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Will Bitcasa be su casa for files?

Bitcasa took in $7 million in Series A funding to enter the cloud storage market this week. The startup also launched an open beta for its consumer file storage cloud and declared plans to expand its service to businesses later this year.

Bitcasa CEO Tony Gauda hopes to lure consumers with the promise of unlimited cloud data for $10 per month. He said Bitcasa already stores more than a billion files and 4 PB of data on Amazon S3 from its private beta customers. The plan is for Bitcasa to eventually host its own cloud, Gauda said.

Within six months, Gauda hopes to have an SMB version that will likely be priced on a per seat basis.
“Today we are consumer-oriented,” he said. “But there’s a huge SMB enterprise play in our technology.”

Gauda said Bitcasa can serve as primary storage as well as backup and archiving. Bitcasa software integrates into the operating system on any computer running Windows, Mac OS X or Linux. The user clicks on a folder to make it “infinite.” Data written to the folder will go to the cloud but appear as if it is local on the device. Bitcasa compresses, deduplicates and encrypts data before sending to the cloud. It also caches frequently accessed files locally.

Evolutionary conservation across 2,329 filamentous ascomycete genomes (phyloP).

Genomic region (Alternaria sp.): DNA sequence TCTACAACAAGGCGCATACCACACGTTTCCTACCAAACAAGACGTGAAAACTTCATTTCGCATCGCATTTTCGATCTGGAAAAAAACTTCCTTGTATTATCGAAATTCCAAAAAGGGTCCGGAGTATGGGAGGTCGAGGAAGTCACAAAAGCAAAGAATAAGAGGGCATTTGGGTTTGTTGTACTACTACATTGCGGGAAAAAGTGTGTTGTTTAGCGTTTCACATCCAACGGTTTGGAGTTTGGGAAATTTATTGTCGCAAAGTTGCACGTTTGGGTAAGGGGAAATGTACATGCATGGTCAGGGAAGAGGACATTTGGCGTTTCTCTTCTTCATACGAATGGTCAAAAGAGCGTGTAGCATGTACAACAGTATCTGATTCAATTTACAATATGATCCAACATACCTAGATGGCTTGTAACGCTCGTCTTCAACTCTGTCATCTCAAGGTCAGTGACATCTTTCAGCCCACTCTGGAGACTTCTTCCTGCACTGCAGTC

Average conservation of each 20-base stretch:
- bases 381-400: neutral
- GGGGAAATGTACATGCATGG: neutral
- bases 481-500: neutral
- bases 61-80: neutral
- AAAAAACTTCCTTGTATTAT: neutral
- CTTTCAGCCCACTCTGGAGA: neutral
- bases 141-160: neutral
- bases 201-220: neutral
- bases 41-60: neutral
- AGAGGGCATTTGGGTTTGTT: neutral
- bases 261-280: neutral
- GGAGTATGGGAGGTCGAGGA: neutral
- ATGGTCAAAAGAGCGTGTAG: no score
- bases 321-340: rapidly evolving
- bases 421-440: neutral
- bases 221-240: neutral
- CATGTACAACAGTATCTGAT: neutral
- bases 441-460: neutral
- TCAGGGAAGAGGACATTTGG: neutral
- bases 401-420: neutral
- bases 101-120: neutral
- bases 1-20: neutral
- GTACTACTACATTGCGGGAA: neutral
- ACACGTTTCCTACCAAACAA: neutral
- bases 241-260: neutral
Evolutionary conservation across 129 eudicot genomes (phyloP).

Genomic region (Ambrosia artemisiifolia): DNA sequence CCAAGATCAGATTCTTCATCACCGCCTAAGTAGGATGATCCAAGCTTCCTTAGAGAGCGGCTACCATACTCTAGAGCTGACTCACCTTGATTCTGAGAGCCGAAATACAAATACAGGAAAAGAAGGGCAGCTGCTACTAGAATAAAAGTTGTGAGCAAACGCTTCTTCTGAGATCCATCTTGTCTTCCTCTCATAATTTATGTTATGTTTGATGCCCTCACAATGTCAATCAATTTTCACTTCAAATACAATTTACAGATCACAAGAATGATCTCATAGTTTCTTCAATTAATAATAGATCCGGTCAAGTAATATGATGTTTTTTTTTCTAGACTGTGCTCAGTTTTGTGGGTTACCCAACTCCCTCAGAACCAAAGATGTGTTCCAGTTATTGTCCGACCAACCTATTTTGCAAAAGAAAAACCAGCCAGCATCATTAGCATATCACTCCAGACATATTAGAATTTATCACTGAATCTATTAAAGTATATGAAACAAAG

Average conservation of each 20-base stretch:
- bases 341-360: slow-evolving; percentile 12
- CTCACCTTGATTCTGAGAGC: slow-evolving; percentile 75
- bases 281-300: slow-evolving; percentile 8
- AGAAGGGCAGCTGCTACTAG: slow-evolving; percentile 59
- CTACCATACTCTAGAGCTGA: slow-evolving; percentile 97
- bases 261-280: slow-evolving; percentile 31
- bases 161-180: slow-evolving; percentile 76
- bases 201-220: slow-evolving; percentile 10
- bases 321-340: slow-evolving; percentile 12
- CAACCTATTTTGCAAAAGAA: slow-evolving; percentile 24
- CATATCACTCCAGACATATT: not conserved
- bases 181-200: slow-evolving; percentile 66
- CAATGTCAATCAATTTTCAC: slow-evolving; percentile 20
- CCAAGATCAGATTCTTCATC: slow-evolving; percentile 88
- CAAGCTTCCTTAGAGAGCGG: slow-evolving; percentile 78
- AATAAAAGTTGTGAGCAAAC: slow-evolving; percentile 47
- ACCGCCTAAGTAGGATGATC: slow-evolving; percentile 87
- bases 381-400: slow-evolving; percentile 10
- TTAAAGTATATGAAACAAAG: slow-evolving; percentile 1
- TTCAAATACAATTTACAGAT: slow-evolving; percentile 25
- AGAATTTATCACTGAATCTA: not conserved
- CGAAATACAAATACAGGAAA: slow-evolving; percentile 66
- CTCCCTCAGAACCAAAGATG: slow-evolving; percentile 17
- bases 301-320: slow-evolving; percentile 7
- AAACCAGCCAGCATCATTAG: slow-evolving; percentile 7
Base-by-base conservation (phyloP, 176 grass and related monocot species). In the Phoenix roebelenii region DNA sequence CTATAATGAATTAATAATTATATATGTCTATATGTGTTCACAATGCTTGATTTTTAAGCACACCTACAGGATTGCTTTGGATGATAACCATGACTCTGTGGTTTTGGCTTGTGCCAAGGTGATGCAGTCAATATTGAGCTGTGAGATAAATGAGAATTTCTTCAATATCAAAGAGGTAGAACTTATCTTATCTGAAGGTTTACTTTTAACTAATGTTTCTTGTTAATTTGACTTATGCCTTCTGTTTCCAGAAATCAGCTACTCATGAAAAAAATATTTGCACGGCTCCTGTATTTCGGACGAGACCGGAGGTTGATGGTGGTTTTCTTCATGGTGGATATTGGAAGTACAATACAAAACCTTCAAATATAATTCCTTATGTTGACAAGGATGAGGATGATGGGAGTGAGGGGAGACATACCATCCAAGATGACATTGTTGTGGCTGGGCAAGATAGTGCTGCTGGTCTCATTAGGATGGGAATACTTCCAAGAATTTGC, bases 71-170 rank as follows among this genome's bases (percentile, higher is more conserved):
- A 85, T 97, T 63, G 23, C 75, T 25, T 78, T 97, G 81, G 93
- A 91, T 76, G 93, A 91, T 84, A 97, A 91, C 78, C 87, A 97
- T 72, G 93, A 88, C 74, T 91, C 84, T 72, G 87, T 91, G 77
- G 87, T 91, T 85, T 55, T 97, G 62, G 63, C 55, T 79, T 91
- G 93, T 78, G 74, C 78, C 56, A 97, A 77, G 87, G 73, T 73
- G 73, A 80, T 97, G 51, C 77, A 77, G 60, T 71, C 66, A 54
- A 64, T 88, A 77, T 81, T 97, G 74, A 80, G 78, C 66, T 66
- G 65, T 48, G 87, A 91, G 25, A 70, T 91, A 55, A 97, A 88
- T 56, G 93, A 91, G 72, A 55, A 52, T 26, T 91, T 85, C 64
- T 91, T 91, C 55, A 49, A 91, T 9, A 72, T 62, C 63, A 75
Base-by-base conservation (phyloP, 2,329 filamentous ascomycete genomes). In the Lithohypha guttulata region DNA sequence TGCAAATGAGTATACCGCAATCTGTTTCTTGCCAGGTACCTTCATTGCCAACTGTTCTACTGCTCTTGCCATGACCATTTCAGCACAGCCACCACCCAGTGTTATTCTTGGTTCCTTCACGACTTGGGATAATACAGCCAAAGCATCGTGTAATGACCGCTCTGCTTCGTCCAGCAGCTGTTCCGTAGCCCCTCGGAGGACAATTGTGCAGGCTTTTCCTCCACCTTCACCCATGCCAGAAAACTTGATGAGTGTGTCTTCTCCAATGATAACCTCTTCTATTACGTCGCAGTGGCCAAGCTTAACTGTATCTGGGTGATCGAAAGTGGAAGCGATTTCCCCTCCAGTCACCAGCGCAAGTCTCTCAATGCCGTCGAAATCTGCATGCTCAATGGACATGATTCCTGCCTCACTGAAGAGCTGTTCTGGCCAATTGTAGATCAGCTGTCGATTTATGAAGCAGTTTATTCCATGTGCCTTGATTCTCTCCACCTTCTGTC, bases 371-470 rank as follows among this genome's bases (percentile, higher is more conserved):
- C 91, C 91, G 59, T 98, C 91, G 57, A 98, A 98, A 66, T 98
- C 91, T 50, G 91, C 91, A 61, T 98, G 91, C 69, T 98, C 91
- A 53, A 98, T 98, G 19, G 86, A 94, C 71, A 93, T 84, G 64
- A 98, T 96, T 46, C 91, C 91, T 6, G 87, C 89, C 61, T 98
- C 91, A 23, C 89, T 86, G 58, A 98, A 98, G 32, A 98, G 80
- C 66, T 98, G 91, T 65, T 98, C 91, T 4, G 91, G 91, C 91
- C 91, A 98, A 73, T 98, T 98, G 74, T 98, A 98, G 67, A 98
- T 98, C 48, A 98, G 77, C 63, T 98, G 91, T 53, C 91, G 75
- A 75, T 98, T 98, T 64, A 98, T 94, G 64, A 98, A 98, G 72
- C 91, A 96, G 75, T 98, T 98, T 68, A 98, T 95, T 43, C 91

Installing in the OS might scare some people, but Gauda said it is necessary.

“Bitcasa intercepts OS calls and looks like a hard disk to the OS or applications running on that device,” Gauda said. “From a user perspective it’s transparent, that’s why we had to be in the OS.”

Does the world really need another cloud file storage service? Gauda is counting on it, because most of the services today don’t handle primary data.

“This is your primary copy – it’s always available, you can access it through clients installed,” he said.“Just use Explorer, go to where the folder usually is, and the data looks like it’s already there. Even without internet connectivity, you have access to data you use on regular basis because it’s cached.”

Bitcasa’s funding came from Pelion Venture Partners and Horizons Ventures, Andreessen Horowitz, First Round Capital, CrunchFund, and Samsung Ventures.

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